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Complaints Policy

This policy can be downloaded as a Word document here.

Introduction

We strive to provide a good education for all our children. The headteacher and staff work very hard to build positive relationships with all parents. However, the school is obliged to have procedures in place in case there are complaints by parents or guardians. The following policy sets out the procedures that the school follows in such cases.

If any parents are unhappy with the education that their child is receiving, or have any concerns relating to the school, we encourage them to talk to the child’s class teacher immediately.

We deal with all complaints in accordance with procedures laid down by the Local Authority (LA). If the school itself cannot resolve a complaint, those concerned can refer the matter to the LA. All parents have a right, as a last resort, to appeal to the Secretary of State for Education, if they still feel that their complaint has not been properly addressed.

Aims and Objectives

Our school aims to be fair, open and honest when dealing with any complaint. We give careful consideration to all complaints, and deal with them as swiftly as possible. We aim to resolve any complaint through dialogue and mutual understanding. In all cases, we put the interests of the child above all else. We provide sufficient opportunity for any complaint to be fully discussed, and then resolved.
If necessary, support for the complainant should be arranged, for example, translation of any of the papers provided by the school or the LA, provision of an interpreter or any arrangements necessary to give the complainant full access to the proceedings, for example if the complainant has a disability.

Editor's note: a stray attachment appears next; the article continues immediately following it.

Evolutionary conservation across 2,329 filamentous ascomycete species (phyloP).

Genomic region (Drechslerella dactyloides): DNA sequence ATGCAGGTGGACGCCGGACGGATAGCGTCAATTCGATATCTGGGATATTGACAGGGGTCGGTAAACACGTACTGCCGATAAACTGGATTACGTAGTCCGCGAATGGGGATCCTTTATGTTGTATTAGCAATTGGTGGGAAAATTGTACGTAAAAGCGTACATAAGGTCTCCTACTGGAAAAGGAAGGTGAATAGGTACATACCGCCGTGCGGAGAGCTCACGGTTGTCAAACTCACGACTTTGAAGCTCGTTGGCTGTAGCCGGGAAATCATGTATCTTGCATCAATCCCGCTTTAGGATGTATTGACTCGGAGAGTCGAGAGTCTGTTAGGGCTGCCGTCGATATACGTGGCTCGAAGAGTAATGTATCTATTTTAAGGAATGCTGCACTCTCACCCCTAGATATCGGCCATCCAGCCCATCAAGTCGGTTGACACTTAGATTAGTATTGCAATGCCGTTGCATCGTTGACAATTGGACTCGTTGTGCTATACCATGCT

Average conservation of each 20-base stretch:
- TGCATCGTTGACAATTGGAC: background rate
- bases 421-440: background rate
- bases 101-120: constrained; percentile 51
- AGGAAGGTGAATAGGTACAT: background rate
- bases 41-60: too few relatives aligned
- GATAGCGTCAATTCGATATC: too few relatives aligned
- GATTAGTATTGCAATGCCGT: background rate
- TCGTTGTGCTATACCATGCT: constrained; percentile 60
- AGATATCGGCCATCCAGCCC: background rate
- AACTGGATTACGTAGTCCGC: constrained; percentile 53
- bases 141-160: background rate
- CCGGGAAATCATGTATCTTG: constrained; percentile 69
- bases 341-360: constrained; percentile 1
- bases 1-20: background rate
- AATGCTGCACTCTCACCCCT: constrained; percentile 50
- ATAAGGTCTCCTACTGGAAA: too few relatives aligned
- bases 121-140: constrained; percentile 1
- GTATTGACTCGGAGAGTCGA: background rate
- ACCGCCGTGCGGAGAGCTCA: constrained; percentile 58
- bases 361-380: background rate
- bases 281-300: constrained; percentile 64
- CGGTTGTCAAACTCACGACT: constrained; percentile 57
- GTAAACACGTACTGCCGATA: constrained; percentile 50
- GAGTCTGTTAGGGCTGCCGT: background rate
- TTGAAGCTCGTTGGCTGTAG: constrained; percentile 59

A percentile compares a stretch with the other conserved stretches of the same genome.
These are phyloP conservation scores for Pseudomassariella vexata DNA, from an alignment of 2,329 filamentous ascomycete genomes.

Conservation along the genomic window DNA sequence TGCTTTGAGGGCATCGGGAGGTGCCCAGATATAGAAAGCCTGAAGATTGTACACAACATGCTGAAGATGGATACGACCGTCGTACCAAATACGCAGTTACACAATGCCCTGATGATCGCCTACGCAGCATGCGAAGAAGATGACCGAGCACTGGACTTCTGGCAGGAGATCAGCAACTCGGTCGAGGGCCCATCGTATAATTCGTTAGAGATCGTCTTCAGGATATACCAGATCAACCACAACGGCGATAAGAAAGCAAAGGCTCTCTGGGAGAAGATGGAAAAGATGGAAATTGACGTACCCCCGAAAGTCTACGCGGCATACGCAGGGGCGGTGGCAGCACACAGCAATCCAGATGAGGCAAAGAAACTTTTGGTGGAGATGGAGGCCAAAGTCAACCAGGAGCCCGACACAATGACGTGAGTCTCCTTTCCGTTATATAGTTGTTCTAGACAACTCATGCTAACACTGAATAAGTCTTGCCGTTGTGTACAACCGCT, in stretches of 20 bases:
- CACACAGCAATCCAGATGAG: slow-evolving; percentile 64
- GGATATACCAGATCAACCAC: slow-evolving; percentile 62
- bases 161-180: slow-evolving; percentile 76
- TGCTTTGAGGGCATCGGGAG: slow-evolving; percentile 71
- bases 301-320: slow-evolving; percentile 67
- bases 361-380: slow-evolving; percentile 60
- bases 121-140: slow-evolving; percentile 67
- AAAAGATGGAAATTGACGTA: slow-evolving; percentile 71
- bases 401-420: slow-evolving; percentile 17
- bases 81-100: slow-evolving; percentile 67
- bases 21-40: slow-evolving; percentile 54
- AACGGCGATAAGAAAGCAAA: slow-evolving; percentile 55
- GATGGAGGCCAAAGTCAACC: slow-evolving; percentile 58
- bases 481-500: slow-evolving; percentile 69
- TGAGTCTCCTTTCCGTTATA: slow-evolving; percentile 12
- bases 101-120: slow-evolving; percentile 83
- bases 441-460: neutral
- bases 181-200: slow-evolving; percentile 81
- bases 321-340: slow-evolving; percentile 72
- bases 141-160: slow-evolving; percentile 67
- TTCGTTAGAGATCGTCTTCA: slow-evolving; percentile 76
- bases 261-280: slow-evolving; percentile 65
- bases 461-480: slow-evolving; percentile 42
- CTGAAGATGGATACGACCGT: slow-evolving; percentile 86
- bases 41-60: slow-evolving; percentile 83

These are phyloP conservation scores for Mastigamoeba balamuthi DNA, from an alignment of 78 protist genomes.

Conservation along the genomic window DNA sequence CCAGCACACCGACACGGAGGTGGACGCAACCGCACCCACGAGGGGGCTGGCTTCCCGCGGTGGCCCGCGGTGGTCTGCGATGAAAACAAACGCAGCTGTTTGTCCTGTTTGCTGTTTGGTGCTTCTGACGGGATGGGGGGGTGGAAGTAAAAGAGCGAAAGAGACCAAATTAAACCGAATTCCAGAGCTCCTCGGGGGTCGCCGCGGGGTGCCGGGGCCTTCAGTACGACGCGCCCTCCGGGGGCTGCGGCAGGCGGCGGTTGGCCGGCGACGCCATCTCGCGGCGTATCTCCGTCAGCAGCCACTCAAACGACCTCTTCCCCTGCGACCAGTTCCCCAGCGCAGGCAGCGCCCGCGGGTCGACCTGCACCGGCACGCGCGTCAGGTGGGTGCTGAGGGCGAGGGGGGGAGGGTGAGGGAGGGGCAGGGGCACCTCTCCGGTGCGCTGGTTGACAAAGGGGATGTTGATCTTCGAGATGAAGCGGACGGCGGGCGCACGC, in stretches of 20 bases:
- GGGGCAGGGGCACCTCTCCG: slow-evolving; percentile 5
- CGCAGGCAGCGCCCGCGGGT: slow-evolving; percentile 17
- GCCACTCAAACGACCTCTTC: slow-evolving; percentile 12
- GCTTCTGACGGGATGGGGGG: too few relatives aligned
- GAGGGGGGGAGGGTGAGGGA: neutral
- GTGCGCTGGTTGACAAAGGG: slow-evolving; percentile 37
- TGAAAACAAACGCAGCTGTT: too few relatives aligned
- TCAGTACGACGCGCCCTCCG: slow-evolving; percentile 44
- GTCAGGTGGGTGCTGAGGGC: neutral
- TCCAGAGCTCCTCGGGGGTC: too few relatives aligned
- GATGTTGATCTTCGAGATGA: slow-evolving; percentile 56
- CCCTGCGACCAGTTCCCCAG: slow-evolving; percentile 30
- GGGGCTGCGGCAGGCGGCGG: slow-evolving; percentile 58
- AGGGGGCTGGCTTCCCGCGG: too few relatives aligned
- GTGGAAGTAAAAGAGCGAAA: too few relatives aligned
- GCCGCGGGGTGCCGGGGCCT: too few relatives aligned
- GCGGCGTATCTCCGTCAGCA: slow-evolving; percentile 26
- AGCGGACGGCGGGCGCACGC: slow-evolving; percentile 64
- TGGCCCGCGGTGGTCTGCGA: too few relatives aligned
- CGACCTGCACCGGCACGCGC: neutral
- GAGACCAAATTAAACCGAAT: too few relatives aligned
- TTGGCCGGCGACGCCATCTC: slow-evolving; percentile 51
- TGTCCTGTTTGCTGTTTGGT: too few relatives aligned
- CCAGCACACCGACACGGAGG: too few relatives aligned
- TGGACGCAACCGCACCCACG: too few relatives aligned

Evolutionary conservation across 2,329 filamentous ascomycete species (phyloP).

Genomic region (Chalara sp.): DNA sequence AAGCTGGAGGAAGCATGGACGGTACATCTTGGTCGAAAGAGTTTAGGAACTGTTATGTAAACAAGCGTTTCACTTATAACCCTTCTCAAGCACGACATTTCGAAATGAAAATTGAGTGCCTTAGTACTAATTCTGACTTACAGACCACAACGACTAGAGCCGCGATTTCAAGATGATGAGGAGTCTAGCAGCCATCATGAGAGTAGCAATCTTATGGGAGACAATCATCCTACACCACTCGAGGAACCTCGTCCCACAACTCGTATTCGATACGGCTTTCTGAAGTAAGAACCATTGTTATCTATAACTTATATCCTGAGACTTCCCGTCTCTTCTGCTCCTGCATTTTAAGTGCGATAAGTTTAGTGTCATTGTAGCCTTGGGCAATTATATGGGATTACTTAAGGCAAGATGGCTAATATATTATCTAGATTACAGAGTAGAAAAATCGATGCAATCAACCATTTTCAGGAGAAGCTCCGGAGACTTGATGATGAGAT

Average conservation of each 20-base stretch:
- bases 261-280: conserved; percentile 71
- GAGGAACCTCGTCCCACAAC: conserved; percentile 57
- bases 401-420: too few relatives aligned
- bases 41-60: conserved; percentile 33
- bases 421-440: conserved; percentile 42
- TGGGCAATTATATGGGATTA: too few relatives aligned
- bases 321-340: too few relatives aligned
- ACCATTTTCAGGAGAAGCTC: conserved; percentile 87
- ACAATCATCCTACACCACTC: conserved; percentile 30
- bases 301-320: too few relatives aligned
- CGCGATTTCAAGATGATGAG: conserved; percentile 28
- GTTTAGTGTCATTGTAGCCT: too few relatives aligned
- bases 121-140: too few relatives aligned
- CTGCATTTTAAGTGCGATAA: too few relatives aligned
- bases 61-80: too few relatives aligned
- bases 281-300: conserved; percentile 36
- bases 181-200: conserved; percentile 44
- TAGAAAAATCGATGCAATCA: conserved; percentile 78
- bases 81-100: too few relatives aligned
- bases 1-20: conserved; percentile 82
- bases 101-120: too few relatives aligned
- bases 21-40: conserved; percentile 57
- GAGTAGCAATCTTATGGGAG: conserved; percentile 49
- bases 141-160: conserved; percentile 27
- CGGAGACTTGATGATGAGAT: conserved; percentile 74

The Complaints Process

 Stage 1:Dealing with Concerns and Complaints Informally

If a parent is concerned about anything to do with the education that we are providing at our school, they should, in the first instance, discuss the matter with their child’s class teacher. In our experience, most matters of concern can be resolved positively in this way. All staff work very hard to ensure that each child is happy at school, and is making good progress. They naturally want to know if there is a problem, so that they can take action before it seriously affects the child’s progress.

Although this stage involves dealing with the issue informally it may prove helpful later, although not essential at this stage, for the person responding to make a basic record of the issue or complaint raised, which may include brief notes of conversations (face to face or over the telephone), and the responses made.

The person who raised the issue should be informed of the action to be taken to resolve the issue. It may be helpful to confirm undertakings given about future action or monitoring in writing.

If the person is dissatisfied with the response they have been given, they should be provided with a copy of the school’s complaints procedure and informed about how to take their complaint to Stage 2, by referring it to the headteacher, usually in writing.

Stage 2: Referral to the Headteacher

The headteacher considers any such complaint very seriously, and investigates each case thoroughly; most complaints are normally resolved by this stage. It is generally at this or the previous stage, that it will become clear whether it is appropriate for the complaint to be dealt with under these procedures or whether there are statutory processes as outlined in the Guidance for Parents. If the latter is the case, the Headteacher will need to inform the complainant of this and the way in which the complaint will be handled.

At this stage it has become clear that the concern is a definite complaint. Any complaint received by the headteacher under this process, whether orally or in writing, should be acknowledged within 5 school days with a full written response within 15 school days.

Complainants should also be given the opportunity to meet with the headteacher, accompanied by a relative or friend if they so wish, to discuss their complaint. Written records of interviews with complainants and with staff or witnesses carried out in the course of the investigation should be kept by the headteacher.